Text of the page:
In Oregon, we have two species of native turtles, the western painted turtle and the western pond turtle, and several species of non-native invasive turtles. Visit the Oregon Native Turtle Working Group website for turtle identification information.

Don’t have turtles, but want them?

It’s illegal to capture/relocate or buy turtles and turn them loose in your pond. Focus instead on providing suitable habitat – the “build it and they will come” approach. Turtles are very capable of and are known to make long-distance treks to newly created and enhanced habitats. In any case, improving habitat in and around your pond will make it more attractive to songbirds, dragonflies, frogs and other awesome creatures. You can’t lose!

See turtles? Report them.

Biologists are tracking locations of turtles (both native and non-native) in Oregon. Let us know if you spot turtles, whether they are on your property or somewhere else. You can report your turtle sighting at www.oregonturtles.com/report.html or www.inaturalist.org/projects/western-pond-turtles-in-oregon. The first step in making sure turtle populations remain stable is knowing where they are.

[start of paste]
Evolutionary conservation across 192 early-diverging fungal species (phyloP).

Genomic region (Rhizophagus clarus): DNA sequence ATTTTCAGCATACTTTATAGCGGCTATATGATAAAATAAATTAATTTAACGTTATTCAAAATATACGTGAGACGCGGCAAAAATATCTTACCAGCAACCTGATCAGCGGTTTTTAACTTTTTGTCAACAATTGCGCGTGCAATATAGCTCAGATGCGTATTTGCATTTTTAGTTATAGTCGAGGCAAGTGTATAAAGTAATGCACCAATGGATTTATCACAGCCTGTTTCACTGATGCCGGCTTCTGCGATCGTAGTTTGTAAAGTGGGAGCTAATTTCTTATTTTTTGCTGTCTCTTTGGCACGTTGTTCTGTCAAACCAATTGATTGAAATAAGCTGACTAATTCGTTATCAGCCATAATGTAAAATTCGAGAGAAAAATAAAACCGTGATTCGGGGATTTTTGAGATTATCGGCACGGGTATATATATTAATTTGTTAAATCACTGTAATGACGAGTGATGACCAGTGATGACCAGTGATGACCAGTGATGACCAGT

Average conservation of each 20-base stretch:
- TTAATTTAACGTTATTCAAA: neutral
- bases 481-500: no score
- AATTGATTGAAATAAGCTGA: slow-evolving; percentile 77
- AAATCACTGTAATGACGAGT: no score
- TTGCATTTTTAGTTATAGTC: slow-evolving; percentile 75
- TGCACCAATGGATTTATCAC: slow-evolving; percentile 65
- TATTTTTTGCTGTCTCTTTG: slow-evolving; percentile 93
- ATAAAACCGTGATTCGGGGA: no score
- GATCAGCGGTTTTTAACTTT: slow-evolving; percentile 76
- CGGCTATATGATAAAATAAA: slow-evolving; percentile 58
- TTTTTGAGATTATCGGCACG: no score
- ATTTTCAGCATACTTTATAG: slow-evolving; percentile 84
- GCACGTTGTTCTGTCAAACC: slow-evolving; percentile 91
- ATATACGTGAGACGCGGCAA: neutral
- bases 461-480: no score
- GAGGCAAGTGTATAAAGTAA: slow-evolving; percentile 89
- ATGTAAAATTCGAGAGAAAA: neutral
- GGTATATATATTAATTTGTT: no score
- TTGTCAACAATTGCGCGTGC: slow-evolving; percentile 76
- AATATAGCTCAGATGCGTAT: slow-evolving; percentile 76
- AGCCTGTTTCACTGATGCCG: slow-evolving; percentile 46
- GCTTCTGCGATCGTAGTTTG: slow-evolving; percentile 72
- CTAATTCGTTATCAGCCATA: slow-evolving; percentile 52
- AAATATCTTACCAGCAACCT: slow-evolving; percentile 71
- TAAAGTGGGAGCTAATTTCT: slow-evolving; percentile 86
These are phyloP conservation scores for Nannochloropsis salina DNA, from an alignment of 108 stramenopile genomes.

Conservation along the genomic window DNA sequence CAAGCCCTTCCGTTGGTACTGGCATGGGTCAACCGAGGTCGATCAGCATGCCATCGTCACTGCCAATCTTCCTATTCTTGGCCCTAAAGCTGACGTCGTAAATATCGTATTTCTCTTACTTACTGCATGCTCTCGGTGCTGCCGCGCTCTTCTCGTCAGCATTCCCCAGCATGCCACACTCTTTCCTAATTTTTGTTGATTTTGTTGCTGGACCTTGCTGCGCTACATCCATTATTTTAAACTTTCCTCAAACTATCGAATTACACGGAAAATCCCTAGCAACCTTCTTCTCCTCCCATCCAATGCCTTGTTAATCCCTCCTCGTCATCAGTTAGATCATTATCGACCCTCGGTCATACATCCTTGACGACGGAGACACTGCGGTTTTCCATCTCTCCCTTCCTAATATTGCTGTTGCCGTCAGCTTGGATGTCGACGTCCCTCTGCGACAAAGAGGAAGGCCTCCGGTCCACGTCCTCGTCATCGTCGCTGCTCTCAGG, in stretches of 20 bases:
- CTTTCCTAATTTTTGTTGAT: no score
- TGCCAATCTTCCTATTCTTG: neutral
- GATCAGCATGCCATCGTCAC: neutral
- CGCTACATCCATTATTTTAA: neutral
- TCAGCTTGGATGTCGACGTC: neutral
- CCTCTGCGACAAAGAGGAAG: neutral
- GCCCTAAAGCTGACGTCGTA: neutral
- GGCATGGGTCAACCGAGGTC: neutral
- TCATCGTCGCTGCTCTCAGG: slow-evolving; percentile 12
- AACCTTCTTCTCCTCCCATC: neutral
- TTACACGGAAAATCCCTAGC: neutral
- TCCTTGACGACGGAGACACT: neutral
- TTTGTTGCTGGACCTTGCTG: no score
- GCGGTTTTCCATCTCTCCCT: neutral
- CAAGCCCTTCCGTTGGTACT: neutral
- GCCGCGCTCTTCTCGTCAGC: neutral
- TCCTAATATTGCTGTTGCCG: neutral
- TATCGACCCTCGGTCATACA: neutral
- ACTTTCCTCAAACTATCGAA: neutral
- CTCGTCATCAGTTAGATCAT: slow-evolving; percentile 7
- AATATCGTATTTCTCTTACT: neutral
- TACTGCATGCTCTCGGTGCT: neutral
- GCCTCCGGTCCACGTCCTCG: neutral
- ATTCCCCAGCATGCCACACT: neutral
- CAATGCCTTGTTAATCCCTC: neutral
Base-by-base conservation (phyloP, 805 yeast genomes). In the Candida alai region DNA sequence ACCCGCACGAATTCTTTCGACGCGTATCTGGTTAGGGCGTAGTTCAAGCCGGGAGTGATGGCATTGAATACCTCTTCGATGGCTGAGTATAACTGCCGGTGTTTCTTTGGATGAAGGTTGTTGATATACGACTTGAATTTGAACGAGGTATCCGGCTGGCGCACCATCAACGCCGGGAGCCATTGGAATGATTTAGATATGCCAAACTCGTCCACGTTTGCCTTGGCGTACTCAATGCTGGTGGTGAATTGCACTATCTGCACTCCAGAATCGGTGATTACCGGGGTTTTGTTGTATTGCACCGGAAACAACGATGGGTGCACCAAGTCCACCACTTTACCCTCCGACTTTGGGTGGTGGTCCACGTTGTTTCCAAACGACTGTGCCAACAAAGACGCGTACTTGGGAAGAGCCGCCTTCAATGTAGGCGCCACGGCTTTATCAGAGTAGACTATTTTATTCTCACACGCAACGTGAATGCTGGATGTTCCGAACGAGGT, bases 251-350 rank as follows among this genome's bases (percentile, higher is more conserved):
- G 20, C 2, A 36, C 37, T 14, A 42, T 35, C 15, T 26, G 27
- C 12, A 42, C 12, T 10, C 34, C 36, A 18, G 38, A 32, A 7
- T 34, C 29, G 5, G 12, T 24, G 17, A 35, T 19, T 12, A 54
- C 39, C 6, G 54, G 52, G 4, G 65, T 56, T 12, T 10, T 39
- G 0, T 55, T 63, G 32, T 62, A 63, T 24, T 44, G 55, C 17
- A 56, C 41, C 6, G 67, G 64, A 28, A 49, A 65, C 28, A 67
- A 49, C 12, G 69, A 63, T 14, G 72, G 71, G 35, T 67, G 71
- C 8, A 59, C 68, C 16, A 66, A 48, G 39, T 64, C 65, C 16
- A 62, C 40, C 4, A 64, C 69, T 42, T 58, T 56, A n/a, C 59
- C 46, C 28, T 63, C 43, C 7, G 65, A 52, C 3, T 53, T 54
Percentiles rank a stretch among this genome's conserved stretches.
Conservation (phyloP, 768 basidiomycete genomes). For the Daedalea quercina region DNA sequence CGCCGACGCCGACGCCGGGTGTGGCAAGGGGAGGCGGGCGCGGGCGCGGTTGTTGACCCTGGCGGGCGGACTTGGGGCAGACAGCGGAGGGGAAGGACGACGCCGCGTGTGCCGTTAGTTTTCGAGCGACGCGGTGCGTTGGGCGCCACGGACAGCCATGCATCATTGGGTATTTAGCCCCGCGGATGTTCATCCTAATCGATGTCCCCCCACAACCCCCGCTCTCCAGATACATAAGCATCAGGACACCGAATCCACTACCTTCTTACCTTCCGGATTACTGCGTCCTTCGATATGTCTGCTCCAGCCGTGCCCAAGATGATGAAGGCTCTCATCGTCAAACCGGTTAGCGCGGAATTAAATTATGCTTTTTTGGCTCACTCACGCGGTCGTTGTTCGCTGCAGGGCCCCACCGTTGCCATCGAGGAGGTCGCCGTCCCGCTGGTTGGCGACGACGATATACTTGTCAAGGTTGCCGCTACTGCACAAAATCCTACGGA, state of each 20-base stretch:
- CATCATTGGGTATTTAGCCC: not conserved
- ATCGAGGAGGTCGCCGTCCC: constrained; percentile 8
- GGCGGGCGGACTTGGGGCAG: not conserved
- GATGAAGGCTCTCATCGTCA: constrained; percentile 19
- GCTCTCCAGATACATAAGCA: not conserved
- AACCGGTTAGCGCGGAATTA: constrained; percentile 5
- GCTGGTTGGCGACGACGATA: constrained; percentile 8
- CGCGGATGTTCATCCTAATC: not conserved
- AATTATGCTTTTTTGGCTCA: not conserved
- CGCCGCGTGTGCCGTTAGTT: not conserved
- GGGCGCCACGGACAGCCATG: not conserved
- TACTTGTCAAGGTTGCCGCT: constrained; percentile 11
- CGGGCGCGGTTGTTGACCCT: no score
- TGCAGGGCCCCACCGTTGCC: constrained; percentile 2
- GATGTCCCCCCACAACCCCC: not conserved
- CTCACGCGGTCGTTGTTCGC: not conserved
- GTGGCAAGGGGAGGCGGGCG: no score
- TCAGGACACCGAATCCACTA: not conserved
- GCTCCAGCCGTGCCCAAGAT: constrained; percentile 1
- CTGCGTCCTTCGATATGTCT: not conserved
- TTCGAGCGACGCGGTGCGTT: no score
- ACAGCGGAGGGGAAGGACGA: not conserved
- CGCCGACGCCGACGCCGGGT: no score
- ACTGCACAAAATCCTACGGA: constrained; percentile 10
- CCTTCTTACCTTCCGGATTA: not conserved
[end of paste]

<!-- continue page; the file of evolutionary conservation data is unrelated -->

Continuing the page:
Get more information.

An abundance of information on how to help Oregon’s native turtles can be found in a free, downloadable publication by Oregon Department of Fish and Wildlife: Guidance for Conserving Oregon’s Native Turtles including Best Management Practices.

Ask for help.

If you have turtles on your property and want help improving conditions for them, email oregonturtles@gmail.com and someone will get in touch with you.

Western Painted Turtle on a log in the water

Western Painted Turtle, Photo by Port of Portland

Learn more about creating turtle habitat.  

Turtles have fairly simple needs, which you can help provide:

  • Basking areas